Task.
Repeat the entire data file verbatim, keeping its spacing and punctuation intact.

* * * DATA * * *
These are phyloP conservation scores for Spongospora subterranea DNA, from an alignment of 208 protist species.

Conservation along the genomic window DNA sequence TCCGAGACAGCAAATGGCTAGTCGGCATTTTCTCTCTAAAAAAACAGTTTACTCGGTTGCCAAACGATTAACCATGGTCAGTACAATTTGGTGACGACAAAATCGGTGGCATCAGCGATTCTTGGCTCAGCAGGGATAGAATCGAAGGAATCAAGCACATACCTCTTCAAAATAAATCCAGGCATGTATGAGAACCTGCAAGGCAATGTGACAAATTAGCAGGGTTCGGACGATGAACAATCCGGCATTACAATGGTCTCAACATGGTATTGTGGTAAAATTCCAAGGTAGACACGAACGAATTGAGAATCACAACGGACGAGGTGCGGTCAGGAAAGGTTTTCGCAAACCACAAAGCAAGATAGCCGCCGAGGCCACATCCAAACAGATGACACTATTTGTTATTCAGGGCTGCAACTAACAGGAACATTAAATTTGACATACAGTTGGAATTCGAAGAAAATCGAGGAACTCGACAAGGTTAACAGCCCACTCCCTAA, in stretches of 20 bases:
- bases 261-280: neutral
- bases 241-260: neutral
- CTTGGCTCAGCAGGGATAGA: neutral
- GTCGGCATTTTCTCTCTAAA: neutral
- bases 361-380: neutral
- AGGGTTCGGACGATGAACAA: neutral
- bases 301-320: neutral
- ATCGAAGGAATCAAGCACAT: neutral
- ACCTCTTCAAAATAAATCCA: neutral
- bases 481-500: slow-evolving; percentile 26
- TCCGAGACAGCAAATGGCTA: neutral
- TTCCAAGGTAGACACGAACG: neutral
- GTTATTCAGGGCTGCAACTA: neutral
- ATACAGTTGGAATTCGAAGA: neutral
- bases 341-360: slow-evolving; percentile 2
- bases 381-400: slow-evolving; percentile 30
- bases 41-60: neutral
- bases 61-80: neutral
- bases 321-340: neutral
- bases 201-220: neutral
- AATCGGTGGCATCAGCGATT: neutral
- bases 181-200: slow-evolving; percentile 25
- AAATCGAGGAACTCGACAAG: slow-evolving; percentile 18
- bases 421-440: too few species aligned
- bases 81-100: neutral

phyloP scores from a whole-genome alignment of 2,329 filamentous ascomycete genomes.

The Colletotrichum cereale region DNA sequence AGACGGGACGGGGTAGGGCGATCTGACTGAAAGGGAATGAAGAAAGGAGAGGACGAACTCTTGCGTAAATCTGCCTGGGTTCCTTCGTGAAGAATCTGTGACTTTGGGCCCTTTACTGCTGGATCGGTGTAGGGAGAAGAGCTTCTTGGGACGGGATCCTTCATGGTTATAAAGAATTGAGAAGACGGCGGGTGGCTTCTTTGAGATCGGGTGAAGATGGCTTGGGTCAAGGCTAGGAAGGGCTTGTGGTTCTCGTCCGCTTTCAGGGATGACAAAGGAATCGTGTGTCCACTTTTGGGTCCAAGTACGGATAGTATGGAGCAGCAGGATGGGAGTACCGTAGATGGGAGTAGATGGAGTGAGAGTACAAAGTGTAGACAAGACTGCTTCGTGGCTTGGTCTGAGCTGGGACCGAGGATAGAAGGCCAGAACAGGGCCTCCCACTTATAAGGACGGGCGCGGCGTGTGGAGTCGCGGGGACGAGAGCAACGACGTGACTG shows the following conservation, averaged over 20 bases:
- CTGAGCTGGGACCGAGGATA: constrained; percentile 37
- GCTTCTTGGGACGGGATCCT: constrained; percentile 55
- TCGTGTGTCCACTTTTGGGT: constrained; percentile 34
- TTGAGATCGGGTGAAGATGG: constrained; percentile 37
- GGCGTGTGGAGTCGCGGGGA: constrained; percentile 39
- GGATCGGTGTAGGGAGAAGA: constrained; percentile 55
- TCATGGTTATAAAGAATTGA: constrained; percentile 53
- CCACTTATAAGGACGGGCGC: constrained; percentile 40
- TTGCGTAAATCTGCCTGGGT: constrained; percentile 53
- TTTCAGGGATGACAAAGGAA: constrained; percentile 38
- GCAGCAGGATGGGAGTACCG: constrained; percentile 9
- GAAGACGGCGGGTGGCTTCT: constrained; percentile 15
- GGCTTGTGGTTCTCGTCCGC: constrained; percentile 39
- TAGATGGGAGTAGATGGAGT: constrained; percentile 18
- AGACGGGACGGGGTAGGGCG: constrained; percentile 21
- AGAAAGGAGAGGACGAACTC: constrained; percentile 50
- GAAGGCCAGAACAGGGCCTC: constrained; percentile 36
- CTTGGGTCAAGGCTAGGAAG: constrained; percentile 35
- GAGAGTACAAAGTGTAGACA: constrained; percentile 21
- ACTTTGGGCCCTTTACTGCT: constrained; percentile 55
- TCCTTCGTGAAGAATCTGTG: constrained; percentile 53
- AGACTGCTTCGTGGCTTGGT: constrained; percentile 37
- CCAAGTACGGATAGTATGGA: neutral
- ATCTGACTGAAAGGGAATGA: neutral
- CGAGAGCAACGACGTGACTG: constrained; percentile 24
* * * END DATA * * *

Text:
These are phyloP conservation scores for Spongospora subterranea DNA, from an alignment of 208 protist species.

Conservation along the genomic window DNA sequence TCCGAGACAGCAAATGGCTAGTCGGCATTTTCTCTCTAAAAAAACAGTTTACTCGGTTGCCAAACGATTAACCATGGTCAGTACAATTTGGTGACGACAAAATCGGTGGCATCAGCGATTCTTGGCTCAGCAGGGATAGAATCGAAGGAATCAAGCACATACCTCTTCAAAATAAATCCAGGCATGTATGAGAACCTGCAAGGCAATGTGACAAATTAGCAGGGTTCGGACGATGAACAATCCGGCATTACAATGGTCTCAACATGGTATTGTGGTAAAATTCCAAGGTAGACACGAACGAATTGAGAATCACAACGGACGAGGTGCGGTCAGGAAAGGTTTTCGCAAACCACAAAGCAAGATAGCCGCCGAGGCCACATCCAAACAGATGACACTATTTGTTATTCAGGGCTGCAACTAACAGGAACATTAAATTTGACATACAGTTGGAATTCGAAGAAAATCGAGGAACTCGACAAGGTTAACAGCCCACTCCCTAA, in stretches of 20 bases:
- bases 261-280: neutral
- bases 241-260: neutral
- CTTGGCTCAGCAGGGATAGA: neutral
- GTCGGCATTTTCTCTCTAAA: neutral
- bases 361-380: neutral
- AGGGTTCGGACGATGAACAA: neutral
- bases 301-320: neutral
- ATCGAAGGAATCAAGCACAT: neutral
- ACCTCTTCAAAATAAATCCA: neutral
- bases 481-500: slow-evolving; percentile 26
- TCCGAGACAGCAAATGGCTA: neutral
- TTCCAAGGTAGACACGAACG: neutral
- GTTATTCAGGGCTGCAACTA: neutral
- ATACAGTTGGAATTCGAAGA: neutral
- bases 341-360: slow-evolving; percentile 2
- bases 381-400: slow-evolving; percentile 30
- bases 41-60: neutral
- bases 61-80: neutral
- bases 321-340: neutral
- bases 201-220: neutral
- AATCGGTGGCATCAGCGATT: neutral
- bases 181-200: slow-evolving; percentile 25
- AAATCGAGGAACTCGACAAG: slow-evolving; percentile 18
- bases 421-440: too few species aligned
- bases 81-100: neutral

phyloP scores from a whole-genome alignment of 2,329 filamentous ascomycete genomes.

The Colletotrichum cereale region DNA sequence AGACGGGACGGGGTAGGGCGATCTGACTGAAAGGGAATGAAGAAAGGAGAGGACGAACTCTTGCGTAAATCTGCCTGGGTTCCTTCGTGAAGAATCTGTGACTTTGGGCCCTTTACTGCTGGATCGGTGTAGGGAGAAGAGCTTCTTGGGACGGGATCCTTCATGGTTATAAAGAATTGAGAAGACGGCGGGTGGCTTCTTTGAGATCGGGTGAAGATGGCTTGGGTCAAGGCTAGGAAGGGCTTGTGGTTCTCGTCCGCTTTCAGGGATGACAAAGGAATCGTGTGTCCACTTTTGGGTCCAAGTACGGATAGTATGGAGCAGCAGGATGGGAGTACCGTAGATGGGAGTAGATGGAGTGAGAGTACAAAGTGTAGACAAGACTGCTTCGTGGCTTGGTCTGAGCTGGGACCGAGGATAGAAGGCCAGAACAGGGCCTCCCACTTATAAGGACGGGCGCGGCGTGTGGAGTCGCGGGGACGAGAGCAACGACGTGACTG shows the following conservation, averaged over 20 bases:
- CTGAGCTGGGACCGAGGATA: constrained; percentile 37
- GCTTCTTGGGACGGGATCCT: constrained; percentile 55
- TCGTGTGTCCACTTTTGGGT: constrained; percentile 34
- TTGAGATCGGGTGAAGATGG: constrained; percentile 37
- GGCGTGTGGAGTCGCGGGGA: constrained; percentile 39
- GGATCGGTGTAGGGAGAAGA: constrained; percentile 55
- TCATGGTTATAAAGAATTGA: constrained; percentile 53
- CCACTTATAAGGACGGGCGC: constrained; percentile 40
- TTGCGTAAATCTGCCTGGGT: constrained; percentile 53
- TTTCAGGGATGACAAAGGAA: constrained; percentile 38
- GCAGCAGGATGGGAGTACCG: constrained; percentile 9
- GAAGACGGCGGGTGGCTTCT: constrained; percentile 15
- GGCTTGTGGTTCTCGTCCGC: constrained; percentile 39
- TAGATGGGAGTAGATGGAGT: constrained; percentile 18
- AGACGGGACGGGGTAGGGCG: constrained; percentile 21
- AGAAAGGAGAGGACGAACTC: constrained; percentile 50
- GAAGGCCAGAACAGGGCCTC: constrained; percentile 36
- CTTGGGTCAAGGCTAGGAAG: constrained; percentile 35
- GAGAGTACAAAGTGTAGACA: constrained; percentile 21
- ACTTTGGGCCCTTTACTGCT: constrained; percentile 55
- TCCTTCGTGAAGAATCTGTG: constrained; percentile 53
- AGACTGCTTCGTGGCTTGGT: constrained; percentile 37
- CCAAGTACGGATAGTATGGA: neutral
- ATCTGACTGAAAGGGAATGA: neutral
- CGAGAGCAACGACGTGACTG: constrained; percentile 24